CHO: Senate Majority Leader Harry Reid will unveil a payroll tax cut compromise plan today. It is a compromise between the dueling plans rejected by the Senate last week. No word yet on specifics, but Democrats say it includes a, quote, "serious way to pay the more than $200 billion price tag."

ROMANS: And Newt Gingrich the one to watch in the GOP race with about a month to go before the first votes of the 2012 campaign will be cast in a crucial Iowa caucuses. In a new NBC/Marist poll, Gingrich is leading the pack in Iowa. But Mitt Romney is still ahead in New Hampshire with 39 percent. Gingrich pulled in 23 percent.

All right. Turning to politics and the fallout from Herman Cain suspending his presidential campaign, allegations of sexual harassment and then a report of a long time extramarital affair which denied -- too much, though, for the candidate to overcome. And this morning, speculation is swirling about who he'll endorse and when.

Joining us this morning live from Washington, Republican strategist Karen Hanretty, and Jim Geraghty, a columnist for "The National Review Online."

Welcome to you both.

Speculation now is that Cain will endorse Gingrich maybe this afternoon. You know, Jim, if that happens, how much does it help Gingrich? There's a conventional wisdom that this Cain endorsement is a potential game-changer. But hasn't Gingrich already gained all of the -- all of the support from the people who are fleeing the Cain camp?

JIM GERAGHTY, COLUMNIST, NATIONAL REVIEW ONLINE: Yes. The Cain bandwagon is significantly smaller than a month ago. Having said that, look, at some point, there's been this speculation the race will come down to Mitt and not Mitt. And obviously, this will be consolidation around Newt Gingrich as the not Mitt.

Now, before I go on, I should point out, I am hearing he will not be endorsing today, this is after "Politico" reported earlier this morning that he would be endorsing.

ROMANS: So, you're saying he's not going to endorse today?

GERAGHTY: Yes. Right now, Herman Cain is hoarding his cats, simultaneously endorsing and not endorsing today at the same time.

ROMANS: Well, Karen, one reason he can do that is he can stay in the media. The media's been talking about this and not other things for a very long time because Cain has been sort of all of the energy on the Republican side. So, dragging it out, some would say, would -- I guess that would go right in the playbook.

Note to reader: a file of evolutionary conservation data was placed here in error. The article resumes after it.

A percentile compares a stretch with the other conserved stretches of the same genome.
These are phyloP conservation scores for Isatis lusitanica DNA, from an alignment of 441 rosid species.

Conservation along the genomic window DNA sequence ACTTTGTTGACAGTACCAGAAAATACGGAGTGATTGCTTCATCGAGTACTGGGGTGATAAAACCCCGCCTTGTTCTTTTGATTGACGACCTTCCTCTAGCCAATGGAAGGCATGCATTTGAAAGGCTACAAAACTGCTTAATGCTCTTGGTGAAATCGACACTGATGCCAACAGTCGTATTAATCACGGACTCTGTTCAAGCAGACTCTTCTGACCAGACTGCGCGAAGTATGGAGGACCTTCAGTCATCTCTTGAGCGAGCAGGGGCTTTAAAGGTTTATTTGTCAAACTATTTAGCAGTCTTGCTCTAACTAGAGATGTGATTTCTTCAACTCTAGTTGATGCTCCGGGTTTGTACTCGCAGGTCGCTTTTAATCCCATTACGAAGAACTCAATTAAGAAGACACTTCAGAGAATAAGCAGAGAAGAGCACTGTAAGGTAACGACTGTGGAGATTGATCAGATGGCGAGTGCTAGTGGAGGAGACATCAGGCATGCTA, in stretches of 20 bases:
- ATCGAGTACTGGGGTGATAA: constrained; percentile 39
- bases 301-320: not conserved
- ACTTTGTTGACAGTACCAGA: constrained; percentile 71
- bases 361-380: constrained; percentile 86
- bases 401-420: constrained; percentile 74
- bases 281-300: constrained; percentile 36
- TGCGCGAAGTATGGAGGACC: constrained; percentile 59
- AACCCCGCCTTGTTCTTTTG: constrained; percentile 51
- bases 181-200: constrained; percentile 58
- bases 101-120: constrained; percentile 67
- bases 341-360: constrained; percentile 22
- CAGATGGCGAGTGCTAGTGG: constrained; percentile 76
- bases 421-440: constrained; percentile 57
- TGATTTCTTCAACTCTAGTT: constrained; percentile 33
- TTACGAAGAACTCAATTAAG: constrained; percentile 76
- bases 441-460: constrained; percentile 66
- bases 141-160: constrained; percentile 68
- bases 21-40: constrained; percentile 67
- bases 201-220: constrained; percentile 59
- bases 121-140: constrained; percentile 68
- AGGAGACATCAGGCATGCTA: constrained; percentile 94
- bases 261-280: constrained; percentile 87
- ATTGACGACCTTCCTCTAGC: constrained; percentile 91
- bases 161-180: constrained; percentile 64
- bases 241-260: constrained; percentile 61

I want to look -- we're just four weeks until the Iowa caucuses. I want to look at these numbers, new numbers from "The Des Moines Register." Gingrich has been first with 25 percent. Then, Ron Paul, and Romney at 16 percent, down from 22 last month.

But let's take a look at a few key numbers. There were 8 percent who said they'd vote for Cain, 11 percent are undecided. And, Karen, 60 percent say they're willing to change their minds.

It's still very fluid there.

KAREN HANRETTY, REPUBLICAN STRATEGIST: This is a very fluid race. And you know, I don't think that Herman Cain is going to be a game-changer in this primary election. You know, and the other thing is, let's keep in mind, he sent -- after he announced that he was suspending his campaign, he sent out a fund-raising e-mail encouraging people to show their support for him by sending him donations.

So I don't think he's going to make any sort of announcement anytime soon, which is -- and I don't think he's going to have much of an impact in Iowa.

You know, I think there are not high expectations for Mitt Romney in Iowa. He has not spent a lot of time or money there. He doesn't have to win Iowa. I think if he came in second, that would be certainly enough for him, particularly as he goes on to New Hampshire.

The question is, how is he going to perform in New Hampshire? That's a state he does absolutely have to win. He has spent a great deal of time and money there, and that's what he's really banking on.

So, you know what? I also think -- don't forget, we've got a couple, two more, or at least one more debate before the end of the year. We have two more debates before the New Hampshire election.

And I think that, you know, aside from some major national event taking place that would really put the spotlight on one of these two candidates, the debates could further define the candidacy of these men.

ROMANS: Jim, let's talk about New Hampshire what it means for Romney. I want to look at the newest numbers from there. This is an NBC/Marist poll. Romney's got 16-point lead over Gingrich, Ron Paul and Huntsman at third and fourth.

Huntsman's strategy in New Hampshire, do you think he could surprise people here? I want to tell you something, there are some of the, I guess, moderate Republicans on Wall Street who's been saying they're looking at the Gingrich rise and saying why couldn't that be Jon Huntsman?

GERAGHTY: It is. It seems like everyone's gotten their chance to the flavor of the month. There's about a month left. Perhaps Jon Huntsman, you know, moment to rise will come between now and then.

It's worth noting that New Hampshire is an open primary, at east in the sense you don't have to be a registered Republican. If you're an independent, you can vote in the Republican primary in New Hampshire. And as we all know, there is no real Democratic contest this time.